First-Hand: 'I happen to look exactly like Roy Orbison': 'Only the Lonely' has opened, but one big O double won't be in it. Gerry Grant is too busy

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Indy Lifestyle Online
PEOPLE started telling me I looked like Roy Orbison when I was 18. I was working as a welder in Kidsgrove, Stoke-on-Trent, and I used to wear dark prescription glasses to work. At the time I'd never heard of Roy Orbison, then one night I saw him on our old television. He sang 'Blue Bayou' and I was blown away by his voice. I was hooked. The next day I went and bought a Roy Orbison record and later I got a guitar. I practised all his songs on in the garden shed.

I was officially discovered by accident at a strip club in Stoke-on- Trent. The compere asked the audience if anyone could sing or tell jokes and my mates all shouted, 'We've got Roy Orbison here.' I went up, sang three songs and brought the house down. That was my first time on stage.

I was offered a job on the spot and within six months had given up welding and was performing six nights a week as Roy in pubs and clubs all round the area. I became quite famous in Stoke-on-Trent.

With or without my glasses on I look exactly like Roy. The similarity is uncanny. I don't need make-up or any props to make me more Roy-ish, although I do dye my blond hair black. But then Roy did this as well. I don't have a huge wardrobe of Roy clothes either. Just two velvet suits, one black and one blue, and the dark glasses for when I perform. During the day I wear tracksuits or dress normally. I actually try not to wear my glasses because I attract so much attention in them. While the people in my village, Biddulph, are used to seeing me around, it's always caused people anywhere else to do double takes. When Roy was alive I was always being mistaken for him, especially when I had my shades on.

Once, when I was looking for TV work, I drove a maroon Pontiac into the Pebble Mill studios. I was wearing a white suit, white boots and full stage makeup. I dropped off my demo tape at reception, but as I was driving out was spotted and mobbed by a group of girls. Some TV producers saw it happen, and it got me a TV appearance. They asked me to come back and sing live the next day.

I met Roy once. This was when I'd become quite well known and he'd heard of me. I went to see him sing at a Manchester nightclub called The Golden Garter, and was sitting at a table in the audience, when a spotlight happened to fall on me. I was stampeded by fans who thought I was Roy and bouncers had to hold them back, explaining I was just a lookalike. After the show he asked to see me. He was amazed at the likeness and said he didn't mind me impersonating him, as long as I did it well. I was so thrilled I sped home later to tell my mother and got stopped by the police. They too thought I was Roy, but when they realised I wasn't, they fined me.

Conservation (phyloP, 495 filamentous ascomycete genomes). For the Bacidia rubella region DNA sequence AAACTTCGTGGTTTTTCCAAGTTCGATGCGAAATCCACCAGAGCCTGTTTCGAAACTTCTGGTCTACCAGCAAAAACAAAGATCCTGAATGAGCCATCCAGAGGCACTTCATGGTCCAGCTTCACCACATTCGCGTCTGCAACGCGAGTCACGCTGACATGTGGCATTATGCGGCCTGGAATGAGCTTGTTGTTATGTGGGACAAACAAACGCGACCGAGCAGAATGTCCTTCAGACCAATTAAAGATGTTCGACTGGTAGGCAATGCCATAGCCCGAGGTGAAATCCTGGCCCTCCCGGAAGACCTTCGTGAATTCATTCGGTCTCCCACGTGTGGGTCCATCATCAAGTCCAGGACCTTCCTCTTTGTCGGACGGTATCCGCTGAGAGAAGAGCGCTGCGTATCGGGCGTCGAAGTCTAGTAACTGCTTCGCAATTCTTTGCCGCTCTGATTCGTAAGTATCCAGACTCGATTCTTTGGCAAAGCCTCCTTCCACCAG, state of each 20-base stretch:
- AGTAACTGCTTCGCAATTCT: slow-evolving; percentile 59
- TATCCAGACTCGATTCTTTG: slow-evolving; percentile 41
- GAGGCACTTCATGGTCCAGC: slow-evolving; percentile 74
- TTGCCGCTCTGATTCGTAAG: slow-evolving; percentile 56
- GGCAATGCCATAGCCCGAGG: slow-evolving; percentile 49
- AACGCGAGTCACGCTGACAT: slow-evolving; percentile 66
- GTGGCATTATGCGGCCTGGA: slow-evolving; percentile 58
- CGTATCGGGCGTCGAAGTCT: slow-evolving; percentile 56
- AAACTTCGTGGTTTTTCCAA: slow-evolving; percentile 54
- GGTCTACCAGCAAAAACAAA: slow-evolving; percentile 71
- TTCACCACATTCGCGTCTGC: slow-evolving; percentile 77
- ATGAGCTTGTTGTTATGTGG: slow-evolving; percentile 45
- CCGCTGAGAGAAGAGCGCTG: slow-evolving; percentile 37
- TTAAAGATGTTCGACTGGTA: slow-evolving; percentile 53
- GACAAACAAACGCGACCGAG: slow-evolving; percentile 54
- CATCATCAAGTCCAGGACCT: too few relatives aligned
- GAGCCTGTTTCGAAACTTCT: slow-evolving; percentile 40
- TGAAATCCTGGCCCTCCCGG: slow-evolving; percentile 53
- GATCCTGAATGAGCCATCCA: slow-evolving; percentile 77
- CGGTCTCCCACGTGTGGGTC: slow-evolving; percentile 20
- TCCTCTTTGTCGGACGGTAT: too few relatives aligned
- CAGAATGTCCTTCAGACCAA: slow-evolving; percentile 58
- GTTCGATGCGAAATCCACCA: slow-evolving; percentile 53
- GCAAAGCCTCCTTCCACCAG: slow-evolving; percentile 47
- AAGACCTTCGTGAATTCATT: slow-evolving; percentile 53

I'm 49 and have made a living from performing as Roy for 30 years now. These days I do over a dozen shows a month at select venues, but I can be as busy as I want. My real break came when I appeared twice on Stars In Their Eyes in the last two years. Since then I've been inundated with work. I mainly do tours with the Great Legends of Rock, a lookalike outfit who do a two-hour show. In fact, I met my wife Annette while I was on tour in Ireland. She thinks I'm great. We've never had children, but I have met Roy's son, Roy Kelton Orbison, who came to stay with us once, and I've been in touch with Barbara Orbison, Roy's wife, who lives in Malibu. So I feel I'm actually quite close to the Orbison family.

There are only two well-known Roy lookalikes worldwide: myself and Larry Branson, who's now appearing in the West End show. There's no rivalry between us, in fact I was asked to understudy him for the show. But I turned it down because I was too busy.

I love what I do. Singing is a great way of getting rid of frustrations. I used to have a bad speech impediment and the singing has helped cure it. When Roy died I was devastated. It was as though a life-long friend had been taken from me. Since then sometimes younger people make cheap jokes and call out, 'Aren't you supposed to be dead?' I don't think it's funny at all.

When I take my specs off I can get away with looking like myself. My face is like a mask and underneath it I'm just an ordinary guy. I just happen to look exactly like Roy Orbison.

(Photograph omitted)

Irving Wardle, page 26

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